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See also GUI#XDMCP

  • - refers to a software or operating system feature that allows a personal computer's desktop environment to be run remotely on one system (usually a PC, but the concept applies equally to a server), while being displayed on a separate client device. Remote desktop applications have varying features. Some allow attaching to an existing user's session (i.e., a running desktop) and "remote controlling", either displaying the remote control session or blanking the screen. Taking over a desktop remotely is a form of remote administration.


  • - with KVM being an abbreviation for "keyboard, video and mouse") is a hardware device that allows a user to control multiple computers from one or more[1] sets of keyboards, video monitors, and mice. Although multiple computers are connected to the KVM, typically a smaller number of computers can be controlled at any given time. Modern devices have also added the ability to share other peripherals like USB devices and audio.




  • - watches for USB device connect/disconnect events and switches monitor inputs via DDC/CI. This turns a simple USB switch into a full-fledged KVM solution: press one button on your USB switch and all your monitors connect to a different input.




  • x11vnc allows one to view remotely and interact with real X displays (i.e. a display corresponding to a physical monitor, keyboard, and mouse) with any VNC viewer. In this way it plays the role for Unix/X11 that WinVNC plays for Windows.





Krfb Desktop Sharing

  • Krfb - Desktop Sharing is a KDE server application that allows you to share your current session with a user on another machine, who can use a VNC client to view or even control the desktop.





  • Vinagre (Remote Desktop Viewer) is the default VNC client in Ubuntu 8.04. It currently allows you to connect to desktops running VNC servers and control them. Specific connection options are not currently supported, e.g. high or low bandwidth settings, but it is planned to add them in an upcoming version.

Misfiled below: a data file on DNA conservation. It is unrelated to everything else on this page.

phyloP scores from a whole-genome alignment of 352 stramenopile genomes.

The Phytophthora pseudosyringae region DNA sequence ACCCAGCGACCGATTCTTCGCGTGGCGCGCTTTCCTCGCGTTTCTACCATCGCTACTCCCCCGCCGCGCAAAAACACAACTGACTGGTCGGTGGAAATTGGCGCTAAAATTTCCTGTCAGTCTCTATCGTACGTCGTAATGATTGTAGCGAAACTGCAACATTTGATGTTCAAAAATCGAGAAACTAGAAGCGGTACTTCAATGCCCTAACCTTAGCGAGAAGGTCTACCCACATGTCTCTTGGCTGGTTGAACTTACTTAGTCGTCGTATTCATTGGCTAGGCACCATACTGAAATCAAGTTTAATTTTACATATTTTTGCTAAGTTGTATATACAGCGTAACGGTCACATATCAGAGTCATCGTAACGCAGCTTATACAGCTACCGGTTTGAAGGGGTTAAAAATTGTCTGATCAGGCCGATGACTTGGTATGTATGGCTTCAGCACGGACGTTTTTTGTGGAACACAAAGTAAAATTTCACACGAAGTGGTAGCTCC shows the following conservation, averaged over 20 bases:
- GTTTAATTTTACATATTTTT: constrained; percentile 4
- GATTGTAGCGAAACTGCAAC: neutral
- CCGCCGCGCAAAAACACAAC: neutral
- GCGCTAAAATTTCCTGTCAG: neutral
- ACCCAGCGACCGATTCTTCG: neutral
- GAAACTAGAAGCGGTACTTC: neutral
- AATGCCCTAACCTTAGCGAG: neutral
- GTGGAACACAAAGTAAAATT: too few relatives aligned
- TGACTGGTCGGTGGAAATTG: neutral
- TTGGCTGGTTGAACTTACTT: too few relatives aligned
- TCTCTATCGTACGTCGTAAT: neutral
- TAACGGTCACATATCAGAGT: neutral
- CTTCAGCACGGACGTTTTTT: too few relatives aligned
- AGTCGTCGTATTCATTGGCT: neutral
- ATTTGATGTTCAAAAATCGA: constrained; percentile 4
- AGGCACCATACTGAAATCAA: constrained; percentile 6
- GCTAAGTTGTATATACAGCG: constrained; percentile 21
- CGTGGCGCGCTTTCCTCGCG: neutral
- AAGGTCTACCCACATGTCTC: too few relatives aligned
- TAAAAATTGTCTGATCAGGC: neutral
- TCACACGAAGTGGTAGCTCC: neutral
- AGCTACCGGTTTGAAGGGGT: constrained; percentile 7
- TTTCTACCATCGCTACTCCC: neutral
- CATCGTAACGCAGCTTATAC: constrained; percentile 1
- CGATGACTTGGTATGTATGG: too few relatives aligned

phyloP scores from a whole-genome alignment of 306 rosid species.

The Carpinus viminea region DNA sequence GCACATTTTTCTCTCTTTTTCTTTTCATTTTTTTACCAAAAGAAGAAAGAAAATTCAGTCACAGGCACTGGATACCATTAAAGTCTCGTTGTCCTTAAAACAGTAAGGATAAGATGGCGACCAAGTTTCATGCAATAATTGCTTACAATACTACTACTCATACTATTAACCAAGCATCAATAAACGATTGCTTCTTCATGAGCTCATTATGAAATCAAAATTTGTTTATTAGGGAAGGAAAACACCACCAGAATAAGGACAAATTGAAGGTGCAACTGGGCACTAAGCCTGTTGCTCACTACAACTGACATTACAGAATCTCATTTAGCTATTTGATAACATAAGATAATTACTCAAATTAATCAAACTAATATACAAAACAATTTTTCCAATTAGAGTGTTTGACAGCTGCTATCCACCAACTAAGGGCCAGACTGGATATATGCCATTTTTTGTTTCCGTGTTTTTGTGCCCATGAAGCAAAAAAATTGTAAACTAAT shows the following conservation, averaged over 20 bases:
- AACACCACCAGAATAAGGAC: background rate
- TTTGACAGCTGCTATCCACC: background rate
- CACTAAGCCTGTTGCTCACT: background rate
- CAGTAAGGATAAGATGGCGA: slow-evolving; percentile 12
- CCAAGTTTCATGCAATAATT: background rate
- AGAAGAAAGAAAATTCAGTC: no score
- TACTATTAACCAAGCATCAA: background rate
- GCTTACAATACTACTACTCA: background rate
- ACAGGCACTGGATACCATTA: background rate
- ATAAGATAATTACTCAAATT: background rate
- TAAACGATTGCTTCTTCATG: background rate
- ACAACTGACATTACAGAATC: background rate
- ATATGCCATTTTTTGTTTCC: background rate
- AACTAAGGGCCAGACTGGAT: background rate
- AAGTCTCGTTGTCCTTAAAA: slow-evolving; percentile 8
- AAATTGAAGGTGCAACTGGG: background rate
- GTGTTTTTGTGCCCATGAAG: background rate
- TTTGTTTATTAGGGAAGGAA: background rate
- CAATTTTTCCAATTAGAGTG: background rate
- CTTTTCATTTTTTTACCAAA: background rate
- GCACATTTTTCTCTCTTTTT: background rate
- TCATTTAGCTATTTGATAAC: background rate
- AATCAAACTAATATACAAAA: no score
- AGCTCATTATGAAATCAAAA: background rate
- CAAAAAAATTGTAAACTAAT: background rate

• - a VNC, SSH, RDP and SPICE client for the GNOME desktop environment. It was included in GNOME 2.22. It has several features, like the ability to connect to multiple servers simultaneously and to switch between them using tabs, VNC servers browsing and bookmarking. In version 2.29 Vinagre added controlling frame compression, better scaling and color depth. Version 2.30 added improved SSH tunneling and better support for copy/paste features between client and server.



  • bVNC - a secure, open source VNC client.
VNC Viewer for Android
  • VNC Viewer for Android - Open Source (GPL) remote desktop program for Android devices. Connects to most VNC servers: incl TightVNC, RealVNC on Win and Linux, x11vnc, and Apple Remote Desktop on OS/X. Lots of customizable features let you adapt the way your device controls map to the controls of your desktop.
VNC Viewer
  • VNC Viewer - turns your phone into a remote desktop, giving you instant access to your Mac, Windows and Linux computers from anywhere in the world. You can view your computer's desktop remotely, and control its mouse and keyboard as though you were sitting down in front of it.


  • noVNC - VNC client using HTML5 (WebSockets, Canvas) with encryption (wss://) support. There are many companies/projects that have integrated noVNC into their products including: Ganeti Web Manager, Archipel, openQRM, OpenNode, OpenStack, Broadway (HTML5 GDK/GTK+ backend), OpenNebula, CloudSigma, Zentyal (formerly Ebox), SlapOS, Intel MeshCentral, Amahi, Brightbox, Foreman, LibVNCServer, and PocketVNC.
VNC Viewer for Google Chrome



Chicken - a VNC client for Mac OS X. A VNC client allows remote access to another computer over the network. Chicken is based on Chicken of the VNC.